YearCash Flows ($mn) 
Project 1Project 2
0 $                              -10.0  $                 -10.0 
1 $                                  5.0  $                         -   
2 $                                  5.0  $                         -   
3 $                                  5.0  $                    10.0 
4 $                                  5.0  $                         -   
5 $                                  5.0  $                         -   
6 $                                  5.0  $                    15.0 
7 $                                  5.0  $                         -   
8 $                                  5.0  $                         -   
9 $                                  5.0  $                    15.0 
10 $                                  5.0  $                    20.0 

As can be seen, there is outflow of $10 million initially and then cash flows occur periodically. While in Project 1, there is consistent stream of cash flows, Project 2 provides cash flows every two years and then a lump sum amount. The Company can select only one of the projects and needs to identify the correct option basis Net Present Value Method (NPV). This requires a discount factor to discount cash flows. Currently, Company A has average cost of capital of 8% and hence, decides to use it as the discount factor. The result is as follows:

YearCash Flows ($mn) 
Project 1Project 2Discount Factor = 8%
0 $                              -10.0  $                   -10.0 1
1 $                                  5.0  $                         -   0.925926
2 $                                  5.0  $                         -   0.857339
3 $                                  5.0  $                    10.0 0.793832
4 $                                  5.0  $                         -   0.73503
5 $                                  5.0  $                         -   0.680583
6 $                                  5.0  $                    15.0 0.63017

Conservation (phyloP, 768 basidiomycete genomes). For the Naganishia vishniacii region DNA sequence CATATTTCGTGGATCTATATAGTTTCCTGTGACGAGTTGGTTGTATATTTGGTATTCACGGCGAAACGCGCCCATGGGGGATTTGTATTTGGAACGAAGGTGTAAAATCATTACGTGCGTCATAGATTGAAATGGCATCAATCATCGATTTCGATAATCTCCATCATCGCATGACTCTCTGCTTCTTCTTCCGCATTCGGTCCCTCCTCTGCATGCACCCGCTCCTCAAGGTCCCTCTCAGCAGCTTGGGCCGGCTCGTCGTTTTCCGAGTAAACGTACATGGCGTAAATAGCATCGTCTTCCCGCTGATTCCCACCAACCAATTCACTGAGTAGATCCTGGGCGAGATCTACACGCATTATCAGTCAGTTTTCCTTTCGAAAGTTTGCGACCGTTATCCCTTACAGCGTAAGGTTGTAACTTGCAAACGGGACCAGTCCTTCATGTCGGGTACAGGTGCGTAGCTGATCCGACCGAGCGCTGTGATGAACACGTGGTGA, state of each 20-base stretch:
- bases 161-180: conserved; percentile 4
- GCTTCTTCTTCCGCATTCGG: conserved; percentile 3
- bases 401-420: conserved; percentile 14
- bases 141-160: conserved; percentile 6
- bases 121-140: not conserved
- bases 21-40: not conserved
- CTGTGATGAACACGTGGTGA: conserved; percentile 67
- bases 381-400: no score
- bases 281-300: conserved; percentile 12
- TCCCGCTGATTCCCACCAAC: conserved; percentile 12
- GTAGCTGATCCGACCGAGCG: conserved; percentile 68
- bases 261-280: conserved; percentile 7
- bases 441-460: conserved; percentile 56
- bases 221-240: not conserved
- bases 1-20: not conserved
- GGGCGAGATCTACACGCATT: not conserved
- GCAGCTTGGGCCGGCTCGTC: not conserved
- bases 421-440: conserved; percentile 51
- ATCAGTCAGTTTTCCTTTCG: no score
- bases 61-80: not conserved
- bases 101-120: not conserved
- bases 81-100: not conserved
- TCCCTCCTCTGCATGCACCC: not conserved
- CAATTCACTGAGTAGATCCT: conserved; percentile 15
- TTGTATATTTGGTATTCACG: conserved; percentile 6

7 $                                  5.0  $                         -   0.58349
8 $                                  5.0  $                         -   0.540269
9 $                                  5.0  $                    15.0 0.500249
10 $                                  5.0  $                    20.0 0.463193
NPV $                             21.81  $                  22.37  

It can be seen that NPV is higher for Project 2 and should be selected. However, Company A is unsure of discount factor of 8% is correct and wants to analyse the impact of change in discount factor on the NPV of each project.

As mentioned earlier, this can be done using MS-Excel with the help of an in-built tool called ‘What-If’ analysis. The calculations were performed in MS-Excel at various discount rates, such as 6%, 10%, 12%, 14% and 16%. The result was as follows:

Discount FactorProject 1Project 2
8%$                             21.81$                  22.37
6.0%$                             25.28$                  27.37
10.0%$                             18.84$                  18.23
12.0%$                             16.30$                  14.79
14.0%$                             14.11$                  11.92
16.0%$                             12.21$                    9.52

It can be seen that as the discount factor increases, NPV for both the projects reduces but Project 1 becomes a better option due to higher NPV as compared to Project 2. 

The Company still wants to see if the analysis holds weight and hence, we can see percentage change in NPV as compared to the base case when discount factor was 8%. This is as follows:

Discount FactorProject 1Project 2Project 1 % ChangeProject 2 % Change